Open Access

Aminoadipate reductase gene: a new fungal-specific gene for comparative evolutionary analyses

  • Kwang-Deuk An1,
  • Hiromi Nishida1Email author,
  • Yoshiharu Miura1 and
  • Akira Yokota1
BMC Evolutionary Biology20022:6

DOI: 10.1186/1471-2148-2-6

Received: 25 December 2001

Accepted: 03 April 2002

Published: 03 April 2002

Abstract

Background

In fungi, aminoadipate reductase converts 2-aminoadipate to 2-aminoadipate 6-semialdehyde. However, other organisms have no homologue to the aminoadipate reductase gene and this pathway appears to be restricted to fungi. In this study, we designed degenerate primers for polymerase chain reaction (PCR) amplification of a large fragment of the aminoadipate reductase gene for divergent fungi.

Results

Using these primers, we amplified DNA fragments from the archiascomycetous yeast Saitoella complicata and the black-koji mold Aspergillus awamori. Based on an alignment of the deduced amino acid sequences, we constructed phylogenetic trees. These trees are consistent with current ascomycete systematics and demonstrate the potential utility of the aminoadipete reductase gene for phylogenetic analyses of fungi.

Conclusions

We believe that the comparison of aminoadipate reductase among species will be useful for molecular ecological and evolutionary studies of fungi, because this enzyme-encoding gene is a fungal-specific gene and generally appears to be single copy.

Background

It is hypothesized that there are 1.5 million fungal species on earth, of which only about 70,000 have been described [1]. Thus nearly 1.43 million remain undescribed. It will be essential for the study of fungal evolution to determine the phylogenetic positions of undescribed fungi present in diverse environments. Many fungi have parasitic or symbiotic relationships to other organisms. This can make it difficult, if not impossible, to separate fungi from such organisms. On the other hand, PCR can be used to amplify the DNA fragments without isolation and cultivation. The genes used most widely in fungal phylogenetic studies are rRNA genes, elongation factor genes, tublin genes, and other universally conserved eukaryotic sequences. These genes are so conserved among all eukaryotes that they often result in artifacts when amplified by PCR. Therefore, we conclude that PCR primers that are unique to fungal genomes will be extremely useful for PCR-based phylogenetic study of fungi.

In addition, although the comparison of rDNA and other genes among species is a powerful tool to show the phylogenetic relationships among fungi, no individual gene can answer all questions about fungal evolutionary relationships [24]. Many genes are not useful for quantitative analysis because they are multi-copy and copy-number is different among various fungi.

Here we investigate the aminoadipate reductase gene. Most mycologists previously believed that lysine biosynthesis through the 2-aminoadipate pathway was a fungal-specific characteristic. However, some prokaryotes also synthesize lysine through the 2-aminoadipate pathway [57]. A comparison between the prokaryotic and fungal lysine biosynthetic pathways reveals that the synthesis of 2-aminoadipate from 2-oxoglutarate proceeds in the same way but the fungal process to synthesize lysine from 2-aminoadipate is different from the prokaryotic one [5, 8]. Therefore, prokaryotes have no aminoadipate reductase gene; on the other hand, the aminoadipate reductase is a key enzyme in the evolution of fungal lysine biosynthesis [8]. This enzyme consists of large and small subunits [9], and functions only in fungal cells. As far as we know, animals and plants have no homologue of this enzyme-coding gene.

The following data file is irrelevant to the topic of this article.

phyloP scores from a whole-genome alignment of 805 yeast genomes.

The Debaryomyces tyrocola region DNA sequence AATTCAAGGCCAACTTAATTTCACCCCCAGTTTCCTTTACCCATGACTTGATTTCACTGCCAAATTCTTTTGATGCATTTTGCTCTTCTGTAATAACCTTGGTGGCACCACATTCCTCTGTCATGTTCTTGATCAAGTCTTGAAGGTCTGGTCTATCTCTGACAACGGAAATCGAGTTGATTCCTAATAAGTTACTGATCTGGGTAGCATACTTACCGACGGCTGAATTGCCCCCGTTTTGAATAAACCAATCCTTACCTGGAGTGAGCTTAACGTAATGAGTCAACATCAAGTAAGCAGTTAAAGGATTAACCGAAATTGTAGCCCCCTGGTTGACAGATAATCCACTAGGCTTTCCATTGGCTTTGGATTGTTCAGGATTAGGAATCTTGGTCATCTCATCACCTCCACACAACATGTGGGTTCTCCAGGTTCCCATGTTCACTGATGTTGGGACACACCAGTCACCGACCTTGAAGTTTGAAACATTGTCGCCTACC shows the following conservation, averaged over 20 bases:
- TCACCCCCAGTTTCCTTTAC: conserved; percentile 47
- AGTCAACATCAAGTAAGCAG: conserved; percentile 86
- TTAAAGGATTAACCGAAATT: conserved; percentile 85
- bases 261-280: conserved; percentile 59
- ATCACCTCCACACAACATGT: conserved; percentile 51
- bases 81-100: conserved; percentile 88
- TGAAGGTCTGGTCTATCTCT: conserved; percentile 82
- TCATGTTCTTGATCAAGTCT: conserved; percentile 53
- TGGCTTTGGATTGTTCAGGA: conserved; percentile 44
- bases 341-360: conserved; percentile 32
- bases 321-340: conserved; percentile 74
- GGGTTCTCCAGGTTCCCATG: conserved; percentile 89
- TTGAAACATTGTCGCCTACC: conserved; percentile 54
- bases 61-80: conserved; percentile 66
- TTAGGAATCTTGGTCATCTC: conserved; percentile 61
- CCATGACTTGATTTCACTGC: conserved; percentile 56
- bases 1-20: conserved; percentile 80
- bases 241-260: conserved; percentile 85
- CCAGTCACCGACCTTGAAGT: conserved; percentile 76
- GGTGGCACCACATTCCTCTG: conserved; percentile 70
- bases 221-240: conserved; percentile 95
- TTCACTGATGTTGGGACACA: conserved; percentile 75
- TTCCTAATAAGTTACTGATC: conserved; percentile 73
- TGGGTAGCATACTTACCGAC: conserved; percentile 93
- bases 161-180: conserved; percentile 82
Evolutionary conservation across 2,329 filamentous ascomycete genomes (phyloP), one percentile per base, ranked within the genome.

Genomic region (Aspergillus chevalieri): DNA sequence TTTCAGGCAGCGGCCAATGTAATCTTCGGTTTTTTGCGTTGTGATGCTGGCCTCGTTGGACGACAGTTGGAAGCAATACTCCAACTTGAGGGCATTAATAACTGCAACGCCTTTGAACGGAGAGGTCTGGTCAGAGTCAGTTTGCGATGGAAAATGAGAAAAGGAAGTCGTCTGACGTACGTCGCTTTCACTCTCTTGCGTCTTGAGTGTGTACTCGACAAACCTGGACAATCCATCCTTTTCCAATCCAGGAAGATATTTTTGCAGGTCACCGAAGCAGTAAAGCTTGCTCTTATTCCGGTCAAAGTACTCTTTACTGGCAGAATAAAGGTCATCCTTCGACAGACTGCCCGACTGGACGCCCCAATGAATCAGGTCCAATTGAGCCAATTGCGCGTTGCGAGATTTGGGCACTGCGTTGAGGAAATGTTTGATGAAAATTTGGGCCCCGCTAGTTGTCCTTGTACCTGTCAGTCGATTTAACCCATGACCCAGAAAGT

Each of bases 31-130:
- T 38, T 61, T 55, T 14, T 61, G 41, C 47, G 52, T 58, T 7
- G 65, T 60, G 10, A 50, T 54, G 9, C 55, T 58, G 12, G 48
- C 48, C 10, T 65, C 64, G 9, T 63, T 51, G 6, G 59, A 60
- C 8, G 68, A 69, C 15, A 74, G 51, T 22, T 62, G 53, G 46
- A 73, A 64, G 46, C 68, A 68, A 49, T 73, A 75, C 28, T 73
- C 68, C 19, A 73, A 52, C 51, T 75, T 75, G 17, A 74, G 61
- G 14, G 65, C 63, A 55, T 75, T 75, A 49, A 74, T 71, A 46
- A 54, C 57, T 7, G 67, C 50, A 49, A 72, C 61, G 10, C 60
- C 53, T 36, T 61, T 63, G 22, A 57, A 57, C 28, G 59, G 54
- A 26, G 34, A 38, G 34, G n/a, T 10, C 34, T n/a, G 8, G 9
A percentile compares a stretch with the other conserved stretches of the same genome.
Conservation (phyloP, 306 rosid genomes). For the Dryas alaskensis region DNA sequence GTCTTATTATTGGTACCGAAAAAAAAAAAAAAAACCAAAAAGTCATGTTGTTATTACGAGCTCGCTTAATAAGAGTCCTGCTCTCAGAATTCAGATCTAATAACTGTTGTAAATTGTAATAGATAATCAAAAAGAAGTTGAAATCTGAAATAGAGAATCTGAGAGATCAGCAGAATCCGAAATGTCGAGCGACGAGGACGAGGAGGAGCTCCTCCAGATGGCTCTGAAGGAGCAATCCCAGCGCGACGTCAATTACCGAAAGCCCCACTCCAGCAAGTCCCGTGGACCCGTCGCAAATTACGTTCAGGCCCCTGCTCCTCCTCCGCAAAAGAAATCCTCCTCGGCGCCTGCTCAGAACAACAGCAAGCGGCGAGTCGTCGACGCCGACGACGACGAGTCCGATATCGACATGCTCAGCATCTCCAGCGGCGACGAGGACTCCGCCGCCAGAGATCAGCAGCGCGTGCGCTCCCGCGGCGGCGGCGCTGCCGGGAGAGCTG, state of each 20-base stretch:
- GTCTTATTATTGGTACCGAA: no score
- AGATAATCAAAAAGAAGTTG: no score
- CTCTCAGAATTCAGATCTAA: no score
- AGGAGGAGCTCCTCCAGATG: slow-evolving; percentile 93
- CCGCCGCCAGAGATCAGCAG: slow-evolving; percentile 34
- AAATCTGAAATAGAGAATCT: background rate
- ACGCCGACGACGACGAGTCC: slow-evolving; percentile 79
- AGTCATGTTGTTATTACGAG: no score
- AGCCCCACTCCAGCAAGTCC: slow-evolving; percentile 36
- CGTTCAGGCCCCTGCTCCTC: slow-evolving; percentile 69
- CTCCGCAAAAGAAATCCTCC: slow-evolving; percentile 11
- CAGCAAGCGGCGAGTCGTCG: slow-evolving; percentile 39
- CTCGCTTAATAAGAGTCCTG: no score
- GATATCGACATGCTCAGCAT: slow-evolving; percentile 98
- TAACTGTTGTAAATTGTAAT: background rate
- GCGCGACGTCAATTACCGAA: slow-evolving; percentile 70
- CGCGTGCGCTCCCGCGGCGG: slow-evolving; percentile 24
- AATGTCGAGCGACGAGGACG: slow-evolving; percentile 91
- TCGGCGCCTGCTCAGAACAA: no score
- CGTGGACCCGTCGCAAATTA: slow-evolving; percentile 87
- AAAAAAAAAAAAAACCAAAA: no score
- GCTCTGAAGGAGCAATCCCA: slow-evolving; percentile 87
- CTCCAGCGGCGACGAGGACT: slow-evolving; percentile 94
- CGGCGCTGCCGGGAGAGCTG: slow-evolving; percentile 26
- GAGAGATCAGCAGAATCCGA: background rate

In the lysine biosynthetic pathway of the ascomycete yeast Saccharomyces cerevisiae, a complex of LYS2 (1392 aa) and LYS5 (272 aa) serves as aminoadipate reductase, which converts 2-aminoadipate into 2-aminoadipate 6-semialdehyde via an adenosylated derivative (Fig. 1). Before this report, seven coding regions of the large subunit of the aminoadipate reductase were deposited in the international DNA/protein database [1015]. The Saccharomyces cerevisiae lys2 gene is a single-copy gene. Comparisons of single-copy genes of large size can provide good phylogenetic resolution and offer advantages over multi-copy genes [16]. According to the seven ascomycetous aminoadipate reductases, fungal the coding regions of lys2 genes are more than 4,000 nucleotides-long.
Figure 1

Reduction of 2-aminoadipate by aminoadipte reductase in fungi.

Results and Discussion

First we performed a homology search using BLAST [17] with the given parameter values on the DNA data bank of Japan (DDBJ). We searched the homologous sequence of the S. cerevisiae lys2 gene for EST database of Arabidopsis thaliana, Caenorhabditis elegans, Dictyostelium discoideum, Drosophila melanogaster, Glycine max, Homo sapiens, Mus musculus, Oryza sativa, Xenopus laevis, and Zea mays. As a result, we obtained no significant sequence. This result supports that the aminiadipate reductase gene is a fungal-specific gene.